There are a lot of factors that go into how much you weigh, including your body composition and even what you eat and drink on any given day. But if you’ve been keeping an eye on the scale and noticed a lot of variation, it’s understandable to mull over the question of “Why does my weight fluctuate so much?”
It’s important to get this out of the way upfront: Some weight fluctuation is normal for everyone. Still, if you find that you’re experiencing large weight fluctuations, you probably have some questions about what, exactly, could be going on. Here’s the deal, according to nutritionists.
Again, some weight fluctuation is normal. “Things in the body are constantly moving in and out of equilibrium,” says Scott Keatley, R.D., of Keatley Medical Nutrition Therapy. Your weight has likely fluctuated to some degree your entire life—you just may not have noticed it if you haven’t been tracking it closely.
Your weight tends to shift on a daily basis “primarily from hydration status and the contents of your colon,” says Sonya Angelone, R.D., a spokeswoman for the Academy of Nutrition and Dietetics. “So, weight can fluctuate with the amount of food you eat and how much is still in your colon based on how often you have bowel movements, how much you urinate, the amount of salt or sodium in your diet—water follows sodium so more sodium the more water you hold on to—and how well hydrated or dehydrated you are.”
Bloating can make you gain weight, while excessive sweating from exercise can make you lose it, points out Keri Gans, R.D., a nutritionist and author of The Small Change Diet. “Medications can also cause weight gain or weight loss,” she adds.
It depends. Gans says it’s important to keep in mind that weight fluctuations are “totally normal” and that some people will fluctuate by as little as two pounds, while others may see differences of up to eight pounds.
“Women are known to gain upwards of five pounds when they are menstruating,” says Vanessa Rissetto, R.D., the CEO and co-founder of Culina Health. And, if you eat more sodium from one day to the next, you may also see a bigger shift. “Sodium also can adversely affect the numbers on the scale,” because it typically encourages water retention, Rissetto says.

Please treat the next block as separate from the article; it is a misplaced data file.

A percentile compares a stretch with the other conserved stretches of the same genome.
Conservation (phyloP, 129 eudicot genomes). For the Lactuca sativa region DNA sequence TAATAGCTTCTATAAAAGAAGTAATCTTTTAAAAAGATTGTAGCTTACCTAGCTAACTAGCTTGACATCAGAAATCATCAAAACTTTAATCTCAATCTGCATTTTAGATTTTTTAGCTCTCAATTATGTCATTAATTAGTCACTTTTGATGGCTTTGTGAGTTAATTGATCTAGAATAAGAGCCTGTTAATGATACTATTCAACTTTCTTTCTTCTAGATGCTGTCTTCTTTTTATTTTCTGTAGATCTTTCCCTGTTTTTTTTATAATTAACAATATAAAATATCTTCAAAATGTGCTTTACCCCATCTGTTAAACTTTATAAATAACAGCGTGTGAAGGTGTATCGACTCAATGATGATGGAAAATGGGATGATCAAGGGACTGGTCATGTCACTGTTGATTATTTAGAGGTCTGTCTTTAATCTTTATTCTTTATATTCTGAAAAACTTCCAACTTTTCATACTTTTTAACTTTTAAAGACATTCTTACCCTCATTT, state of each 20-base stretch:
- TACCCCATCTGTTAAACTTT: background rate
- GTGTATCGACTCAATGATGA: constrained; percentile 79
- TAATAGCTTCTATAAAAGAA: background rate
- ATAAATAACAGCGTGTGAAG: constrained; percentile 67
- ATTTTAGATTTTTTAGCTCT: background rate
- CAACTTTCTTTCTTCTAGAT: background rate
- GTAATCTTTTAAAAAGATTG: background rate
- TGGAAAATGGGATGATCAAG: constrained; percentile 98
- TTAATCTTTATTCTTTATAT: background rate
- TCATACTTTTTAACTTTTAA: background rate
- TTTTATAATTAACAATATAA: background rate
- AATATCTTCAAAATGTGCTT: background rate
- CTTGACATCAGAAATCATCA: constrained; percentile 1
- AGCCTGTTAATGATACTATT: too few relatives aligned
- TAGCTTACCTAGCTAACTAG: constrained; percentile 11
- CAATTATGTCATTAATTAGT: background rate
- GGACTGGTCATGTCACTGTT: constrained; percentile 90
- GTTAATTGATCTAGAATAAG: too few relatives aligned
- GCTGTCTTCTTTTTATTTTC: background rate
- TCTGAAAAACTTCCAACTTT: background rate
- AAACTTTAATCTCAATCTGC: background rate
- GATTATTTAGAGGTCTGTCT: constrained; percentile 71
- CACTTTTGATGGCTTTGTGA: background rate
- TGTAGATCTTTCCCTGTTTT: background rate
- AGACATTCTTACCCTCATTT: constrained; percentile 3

“Even the amount of carbs can cause weight to fluctuate,” Angelone says. “Every gram of glycogen or stored carbs in muscles holds on to three times its weight in water. If you eat a low-carb diet, then eat a pasta dinner, for example, your weight will go up just because your muscles gained more glycogen from the carb-rich dinner and is holding on to water.” This, she says, is partly why people tend to see weight loss of five pounds or so when they switch to a low-carb diet.
In general, Keatley says that most people can expect to fluctuate up to 2% of their body weight, provided they’re not doing excessive sweating or making any huge dietary changes.
If your weight keeps fluctuating outside of that 2% range, it’s worth keeping an eye on it, Keatley says. Conditions like kidney disease or heart disease can lead to buildup of fluid in the body and consequential weight gain, he says, and gaining large amounts of weight in a short amount of time could signal a more serious issue. Conditions like hypothyroidism can also cause weight to fluctuate fairly quickly, Angelone says.
“If your weight changes more than a few pounds in a short period of time and you have not changed your food consumption or exercise routine, see your physician or other healthcare professional to rule out any health issue,” Angelone says.
You don’t need to panic if you notice your weight seems to be fluctuating, but experts say it’s definitely something to investigate. “Large weight fluctuations should signal you to consider the amount of salt or sodium in your diet,” Angelone says. “You should also be sure you are having regular bowel movements. For many people that means once or twice a day.”
You also may want to factor in when you’re weighing yourself (your weight will be heavier later in the day after you’ve had several meals and plenty liquids, for example), what your exercise habits have been on any given day, and how well hydrated you are, she says.
But, again if your weight is changing a lot and you’re not sure what’s going on, it’s time to seek professional care, just to be safe. “If you notice huge shifts that don’t seem to add up, definitely make sure to see your doctor,” Rissetto says.
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